The Bahamas Agricultural Health and Food Safety Authority (BAHFSA) Food Safety and Quality (FSQ) Unit has been made aware of suspected conch poisoning cases. BAHFSA would like to caution consumers to avoid eating fresh conch at this time or conch that they suspect was not properly handled and/or prepared until the source of the contamination can be determined.
Conch poisoning is typically caused by the bacterium, Vibrio parahaemolyticus. Contamination is commonly attributed to poor hygienic practices during its handling and preparation. Signs of infection may be in the form of watery diarrhea, abdominal cramps, nausea, vomiting, fever, headache and bloody diarrhea and usually occur within 24 hours after ingesting the suspect food but may range between 4 to 96 hours. This may last from 1 to 7 days and although in most instances treatment may not be necessary, infected persons who are experiencing any of these symptoms should seek medical attention at their local clinic or nearest medical facility.
Reporting an illness is critical in conducting a trace-back investigation to determine the point of contamination
and the pathogen at fault. We ask that consumers assist us by reporting these events. This allows the development of an effective and collaborative response to this and similar outbreaks. It is important to note that severe illness is rare and occurs most often in persons with weakened immune systems. BAHFSA is in communication with the Surveillance Unit at the Ministry of Health (MOH), the MOH International Food Safety Authority Network (INFOSAN) Focal Point, the Department of Environmental Health Services (DEHS) and the Department of Marine Resources (DOMR) and will provide further updates once investigations are completed to confirm the exact cause of the conch poisoning. Conch vendors should follow industry best practices to avoid foodborne illnesses due to conch contamination. The following guidelines can be followed:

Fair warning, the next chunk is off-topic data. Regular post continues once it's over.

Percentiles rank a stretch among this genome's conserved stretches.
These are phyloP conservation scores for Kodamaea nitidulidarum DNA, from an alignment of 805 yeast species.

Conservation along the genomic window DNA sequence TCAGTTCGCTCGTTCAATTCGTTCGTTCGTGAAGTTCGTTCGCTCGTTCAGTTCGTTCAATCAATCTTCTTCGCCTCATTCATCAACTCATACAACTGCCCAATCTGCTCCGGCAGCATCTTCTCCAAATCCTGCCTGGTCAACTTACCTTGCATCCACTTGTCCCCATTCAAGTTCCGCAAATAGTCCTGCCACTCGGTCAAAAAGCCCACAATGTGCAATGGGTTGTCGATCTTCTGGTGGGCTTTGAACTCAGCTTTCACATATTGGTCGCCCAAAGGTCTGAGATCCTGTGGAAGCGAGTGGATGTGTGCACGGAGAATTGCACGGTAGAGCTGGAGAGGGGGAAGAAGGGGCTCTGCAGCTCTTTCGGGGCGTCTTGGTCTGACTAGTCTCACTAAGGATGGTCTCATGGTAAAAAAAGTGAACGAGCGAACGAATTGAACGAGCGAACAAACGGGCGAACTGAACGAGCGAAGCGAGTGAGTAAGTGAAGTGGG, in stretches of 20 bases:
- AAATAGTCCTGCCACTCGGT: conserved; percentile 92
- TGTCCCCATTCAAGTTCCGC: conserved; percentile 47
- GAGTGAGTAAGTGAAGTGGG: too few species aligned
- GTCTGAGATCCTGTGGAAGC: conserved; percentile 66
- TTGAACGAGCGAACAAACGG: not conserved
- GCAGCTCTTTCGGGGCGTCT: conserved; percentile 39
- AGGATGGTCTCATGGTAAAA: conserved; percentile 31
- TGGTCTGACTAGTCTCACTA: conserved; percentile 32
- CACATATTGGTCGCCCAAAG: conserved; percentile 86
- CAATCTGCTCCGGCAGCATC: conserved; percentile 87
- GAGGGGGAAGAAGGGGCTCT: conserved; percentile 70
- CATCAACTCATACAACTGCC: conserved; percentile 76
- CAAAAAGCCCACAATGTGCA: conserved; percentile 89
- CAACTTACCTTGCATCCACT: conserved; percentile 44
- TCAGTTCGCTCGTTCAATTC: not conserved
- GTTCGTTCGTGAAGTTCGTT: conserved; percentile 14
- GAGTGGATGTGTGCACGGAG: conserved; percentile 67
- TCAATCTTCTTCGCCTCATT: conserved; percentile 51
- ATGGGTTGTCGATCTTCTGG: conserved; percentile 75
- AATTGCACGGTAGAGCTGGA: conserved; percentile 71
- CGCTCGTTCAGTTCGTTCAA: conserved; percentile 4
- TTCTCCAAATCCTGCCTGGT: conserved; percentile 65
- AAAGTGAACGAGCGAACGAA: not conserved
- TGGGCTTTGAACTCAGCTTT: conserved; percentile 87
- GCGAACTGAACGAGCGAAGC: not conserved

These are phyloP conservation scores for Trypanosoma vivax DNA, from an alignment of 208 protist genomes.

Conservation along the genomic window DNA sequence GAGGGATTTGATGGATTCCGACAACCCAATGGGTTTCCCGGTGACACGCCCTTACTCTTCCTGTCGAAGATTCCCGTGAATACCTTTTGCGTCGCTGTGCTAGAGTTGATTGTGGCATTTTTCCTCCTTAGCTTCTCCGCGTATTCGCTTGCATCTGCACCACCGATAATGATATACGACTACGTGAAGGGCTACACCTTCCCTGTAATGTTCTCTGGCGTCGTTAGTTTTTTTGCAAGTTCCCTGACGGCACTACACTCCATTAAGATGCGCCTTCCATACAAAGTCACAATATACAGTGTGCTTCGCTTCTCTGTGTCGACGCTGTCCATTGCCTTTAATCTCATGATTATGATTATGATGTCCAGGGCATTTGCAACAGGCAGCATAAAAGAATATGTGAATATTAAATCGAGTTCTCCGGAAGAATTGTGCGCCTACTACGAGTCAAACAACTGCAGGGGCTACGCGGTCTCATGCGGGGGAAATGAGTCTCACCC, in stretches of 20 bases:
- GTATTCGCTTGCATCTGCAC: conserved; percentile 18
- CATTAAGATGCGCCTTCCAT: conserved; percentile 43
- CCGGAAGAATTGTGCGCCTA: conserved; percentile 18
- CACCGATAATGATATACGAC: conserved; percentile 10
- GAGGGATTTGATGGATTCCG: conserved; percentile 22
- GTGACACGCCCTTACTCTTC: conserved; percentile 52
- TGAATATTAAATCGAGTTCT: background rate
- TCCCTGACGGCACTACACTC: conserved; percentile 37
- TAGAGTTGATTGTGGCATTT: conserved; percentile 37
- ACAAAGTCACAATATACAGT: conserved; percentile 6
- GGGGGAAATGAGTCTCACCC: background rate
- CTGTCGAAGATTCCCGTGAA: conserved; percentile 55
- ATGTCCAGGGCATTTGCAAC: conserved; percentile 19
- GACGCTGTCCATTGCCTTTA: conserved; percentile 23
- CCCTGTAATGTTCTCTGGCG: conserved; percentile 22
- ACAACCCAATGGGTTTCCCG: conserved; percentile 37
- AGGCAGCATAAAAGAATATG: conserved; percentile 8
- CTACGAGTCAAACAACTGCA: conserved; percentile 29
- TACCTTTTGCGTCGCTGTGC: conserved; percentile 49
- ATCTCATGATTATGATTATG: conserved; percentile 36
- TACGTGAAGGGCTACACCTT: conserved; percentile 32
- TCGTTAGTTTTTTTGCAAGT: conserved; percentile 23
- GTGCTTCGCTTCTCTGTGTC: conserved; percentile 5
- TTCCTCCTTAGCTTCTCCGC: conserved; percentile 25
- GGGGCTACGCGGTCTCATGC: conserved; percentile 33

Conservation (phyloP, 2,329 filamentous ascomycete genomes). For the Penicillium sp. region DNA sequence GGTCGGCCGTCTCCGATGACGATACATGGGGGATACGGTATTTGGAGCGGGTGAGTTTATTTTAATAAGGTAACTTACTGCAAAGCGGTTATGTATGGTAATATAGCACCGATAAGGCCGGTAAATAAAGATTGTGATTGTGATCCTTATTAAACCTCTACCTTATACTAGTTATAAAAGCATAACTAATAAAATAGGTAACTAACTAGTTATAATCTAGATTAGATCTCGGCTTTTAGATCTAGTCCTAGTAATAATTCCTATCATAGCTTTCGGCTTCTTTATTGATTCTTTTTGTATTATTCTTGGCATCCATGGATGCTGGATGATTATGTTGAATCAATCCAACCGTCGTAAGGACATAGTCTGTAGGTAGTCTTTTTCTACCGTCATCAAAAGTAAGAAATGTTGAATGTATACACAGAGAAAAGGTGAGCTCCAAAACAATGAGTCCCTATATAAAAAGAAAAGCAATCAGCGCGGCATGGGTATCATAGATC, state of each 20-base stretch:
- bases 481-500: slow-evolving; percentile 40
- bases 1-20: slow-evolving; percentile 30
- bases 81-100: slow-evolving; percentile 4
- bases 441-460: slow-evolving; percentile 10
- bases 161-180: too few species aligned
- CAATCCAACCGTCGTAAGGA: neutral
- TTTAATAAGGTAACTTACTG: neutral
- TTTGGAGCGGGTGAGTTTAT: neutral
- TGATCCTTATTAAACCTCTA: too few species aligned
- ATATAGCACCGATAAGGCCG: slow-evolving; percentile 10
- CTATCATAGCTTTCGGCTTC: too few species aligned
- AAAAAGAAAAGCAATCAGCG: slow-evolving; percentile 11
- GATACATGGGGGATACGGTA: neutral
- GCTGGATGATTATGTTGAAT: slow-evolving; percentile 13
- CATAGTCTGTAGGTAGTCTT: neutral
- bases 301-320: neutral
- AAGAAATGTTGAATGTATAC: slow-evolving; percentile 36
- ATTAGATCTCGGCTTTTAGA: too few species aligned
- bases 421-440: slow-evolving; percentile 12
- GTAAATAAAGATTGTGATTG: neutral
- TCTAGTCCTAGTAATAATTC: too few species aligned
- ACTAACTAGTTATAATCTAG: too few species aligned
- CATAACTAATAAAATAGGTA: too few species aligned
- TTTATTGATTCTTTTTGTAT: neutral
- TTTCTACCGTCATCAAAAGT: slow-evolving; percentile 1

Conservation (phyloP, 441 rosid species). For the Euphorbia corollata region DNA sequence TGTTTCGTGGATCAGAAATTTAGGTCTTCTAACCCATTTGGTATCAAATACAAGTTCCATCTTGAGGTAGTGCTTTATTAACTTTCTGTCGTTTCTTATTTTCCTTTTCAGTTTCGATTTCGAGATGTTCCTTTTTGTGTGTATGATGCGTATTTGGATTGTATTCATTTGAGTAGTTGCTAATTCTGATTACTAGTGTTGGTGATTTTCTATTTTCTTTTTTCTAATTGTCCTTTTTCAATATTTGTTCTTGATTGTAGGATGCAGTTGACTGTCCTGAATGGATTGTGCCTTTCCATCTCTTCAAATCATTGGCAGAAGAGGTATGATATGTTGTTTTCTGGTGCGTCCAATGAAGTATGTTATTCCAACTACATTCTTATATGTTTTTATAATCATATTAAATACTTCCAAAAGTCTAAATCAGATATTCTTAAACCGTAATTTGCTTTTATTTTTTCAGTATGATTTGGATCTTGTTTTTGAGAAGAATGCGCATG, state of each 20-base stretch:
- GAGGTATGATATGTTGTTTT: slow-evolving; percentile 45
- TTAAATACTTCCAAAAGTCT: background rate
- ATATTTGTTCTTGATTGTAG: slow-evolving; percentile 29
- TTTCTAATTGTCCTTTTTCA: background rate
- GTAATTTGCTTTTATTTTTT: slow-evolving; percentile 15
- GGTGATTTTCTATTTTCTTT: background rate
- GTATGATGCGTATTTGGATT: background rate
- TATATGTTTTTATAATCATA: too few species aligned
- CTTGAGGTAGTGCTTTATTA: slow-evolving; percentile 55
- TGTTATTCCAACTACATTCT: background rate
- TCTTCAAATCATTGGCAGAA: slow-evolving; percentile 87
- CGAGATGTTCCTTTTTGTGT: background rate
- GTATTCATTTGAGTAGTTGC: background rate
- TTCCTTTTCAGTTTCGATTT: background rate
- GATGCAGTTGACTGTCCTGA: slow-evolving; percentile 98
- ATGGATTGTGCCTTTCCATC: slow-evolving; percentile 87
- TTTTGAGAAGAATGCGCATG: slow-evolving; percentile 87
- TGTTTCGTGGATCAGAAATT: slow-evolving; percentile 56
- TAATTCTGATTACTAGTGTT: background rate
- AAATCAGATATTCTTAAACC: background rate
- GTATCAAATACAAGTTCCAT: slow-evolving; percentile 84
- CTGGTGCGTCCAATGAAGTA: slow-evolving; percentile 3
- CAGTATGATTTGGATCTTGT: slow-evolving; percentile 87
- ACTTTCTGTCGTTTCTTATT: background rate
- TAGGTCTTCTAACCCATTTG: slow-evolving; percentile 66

- It is important when storing the conch in sea water, it remains in an area where the current is flowing and not stagnant as the latter can promote the proliferation of pathogenic organisms;
- Once harvested, vendors should avoid having the conch sit in the sun for long periods of time;
- After cracking and removing the conch meat, it should be gutted and rinsed thoroughly under potable running water for enough time to carefully remove all the slime and debris present;
- When handling the raw conch, vendors should wash their hands before and after preparation with liquid hand soap and warm running water for 20-30 seconds;
- Additionally, vendors should wear gloves particularly when preparing conch salad or other fresh preparations where further cooking is not done. Hair nets and disposable aprons should also be worn to prevent cross contamination. Gloves should be changed regularly if they become torn or in between tasks;
- Conch salad vendors should utilize separate cutting boards for slicing vegetables and the conch. Cutting boards and utensils should be cleaned and sanitized in between preparations to avoid cross contamination or the carryover of contamination between preparations;
- Consumers must be vigilant to ensure that wherever they are purchasing raw conch dishes, vendors are following hygienic practices in the preparation of these dishes. Those who purchase raw conch to prepare at home should follow these preparation steps as well;
- Remember, if in doubt, throw it out!
All food handlers, including conch vendors are required to have a valid food handler’s certificate issued by the Ministry of Health Food Handler’s Unit.